Half a century ago, Belgian Zoologist Bernard Heuvelmans first codified cryptozoology in his book On the Track of Unknown Animals.

The Centre for Fortean Zoology (CFZ) are still on the track, and have been since 1992. But as if chasing unknown animals wasn't enough, we are involved in education, conservation, and good old-fashioned natural history! We already have three journals, the largest cryptozoological publishing house in the world, CFZtv, and the largest cryptozoological conference in the English-speaking world, but in January 2009 someone suggested that we started a daily online magazine! The CFZ bloggo is a collaborative effort by a coalition of members, friends, and supporters of the CFZ, and covers all the subjects with which we deal, with a smattering of music, high strangeness and surreal humour to make up the mix.

It is edited by CFZ Director Jon Downes, and subbed by the lovely Lizzy Bitakara'mire (formerly Clancy), scourge of improper syntax. The daily newsblog is edited by Corinna Downes, head administratrix of the CFZ, and the indexing is done by Lee Canty and Kathy Imbriani. There is regular news from the CFZ Mystery Cat study group, and regular fortean bird news from 'The Watcher of the Skies'. Regular bloggers include Dr Karl Shuker, Dale Drinnon, Richard Muirhead and Richard Freeman.The CFZ bloggo is updated daily, and there's nothing quite like it anywhere else. Come and join us...

Search This Blog


Monday, May 30, 2011

ANDREW MAY: Words from the Wild Frontier

From CFZ Australia:
Giant snake - a real reptile or herp hoax?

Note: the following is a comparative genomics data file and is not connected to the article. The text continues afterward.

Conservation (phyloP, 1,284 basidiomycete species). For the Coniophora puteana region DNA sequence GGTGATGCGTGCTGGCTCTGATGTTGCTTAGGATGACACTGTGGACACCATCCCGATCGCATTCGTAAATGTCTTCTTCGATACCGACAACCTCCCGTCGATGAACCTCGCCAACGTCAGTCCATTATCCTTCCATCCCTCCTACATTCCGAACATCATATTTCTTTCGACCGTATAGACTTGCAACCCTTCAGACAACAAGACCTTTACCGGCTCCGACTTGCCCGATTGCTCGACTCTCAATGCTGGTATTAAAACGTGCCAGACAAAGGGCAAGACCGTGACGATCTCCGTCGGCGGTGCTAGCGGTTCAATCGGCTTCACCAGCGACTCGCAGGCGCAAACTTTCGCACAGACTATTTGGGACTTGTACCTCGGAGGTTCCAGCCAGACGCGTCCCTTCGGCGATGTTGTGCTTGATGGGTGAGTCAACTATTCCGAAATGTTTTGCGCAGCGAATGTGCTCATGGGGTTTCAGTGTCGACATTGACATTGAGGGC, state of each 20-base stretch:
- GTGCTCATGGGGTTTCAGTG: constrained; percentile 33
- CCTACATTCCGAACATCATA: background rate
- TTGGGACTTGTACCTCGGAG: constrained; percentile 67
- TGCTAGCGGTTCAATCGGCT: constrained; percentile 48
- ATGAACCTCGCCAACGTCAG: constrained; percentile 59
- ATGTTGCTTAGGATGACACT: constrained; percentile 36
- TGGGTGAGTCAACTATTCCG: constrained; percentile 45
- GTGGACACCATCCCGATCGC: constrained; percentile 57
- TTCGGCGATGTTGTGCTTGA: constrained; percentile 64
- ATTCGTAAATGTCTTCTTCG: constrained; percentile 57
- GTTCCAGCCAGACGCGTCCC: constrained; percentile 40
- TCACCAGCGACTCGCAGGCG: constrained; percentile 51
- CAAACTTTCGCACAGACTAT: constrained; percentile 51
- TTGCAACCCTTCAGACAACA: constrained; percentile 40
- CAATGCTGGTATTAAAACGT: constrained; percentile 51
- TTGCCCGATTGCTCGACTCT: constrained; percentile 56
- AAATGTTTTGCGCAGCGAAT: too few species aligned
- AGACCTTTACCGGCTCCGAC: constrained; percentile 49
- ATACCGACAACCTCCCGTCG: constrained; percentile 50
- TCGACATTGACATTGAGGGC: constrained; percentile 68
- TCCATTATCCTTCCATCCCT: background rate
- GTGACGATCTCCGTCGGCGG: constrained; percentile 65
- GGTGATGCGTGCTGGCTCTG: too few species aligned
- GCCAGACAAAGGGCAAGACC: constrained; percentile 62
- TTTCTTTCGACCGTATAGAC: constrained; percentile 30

Meet the Cryptozoologist: Neil Arnold

HAWKWIND LIVE 2011: Those with an interest in such things should check out what happens at 5:11

TERATOLOGY: Four legged Chicken

ROBERT SCHNECK: Octopus With 84 - Yes, 84 - Tentacles

It seems the well of strange octopus stories will never run dry. Am I the only one who didn't know that:

"every so often an octopus with extra tentacles is discovered. These octopi [sic] typically have the usual eight tentacles branching off their trunk. But then the tentacles branch out themselves, and continue to branch out, until you have something like the last specimen: an 84-limbed beast."

The author goes on to call it a "fractal octopus".

(Read the full story and see more pictures at http://uglyoverload.blogspot.com/2008/08/fractal-octopi.html ; the original source is the amazing Pinktentacle.com)

HAUNTED SKIES: The great 1967 UFO wave begins


OLL LEWIS: Yesterday's News Today


On this day in 1578 Martin Frobisher set sail for Canada with a large fleet intending to mine what he thought was huge quantities of gold and make his fortune. It was several years later that he found out he had been mining fool's gold all that time and it was almost worthless.
And now the news:

Global carbon emissions reach record, says IEA
Butterflies close wings to avoid sex

It's that song again:

BROOKLYN SEA MONSTER: "Much ado about Nothing," says Max

In fact he wrote something far less printable. However, I agree - of course its a sturgeon. How could any idiot think otherwise? However, in our increasingly urbanized society people are less and less in touch with the natural world. A few years ago a neighbour came to us in a state of high excitement because "one of our animals had escaped" and she would call the police if we didn't come and collect it now!

It was a large elephant hawk moth caterpillar.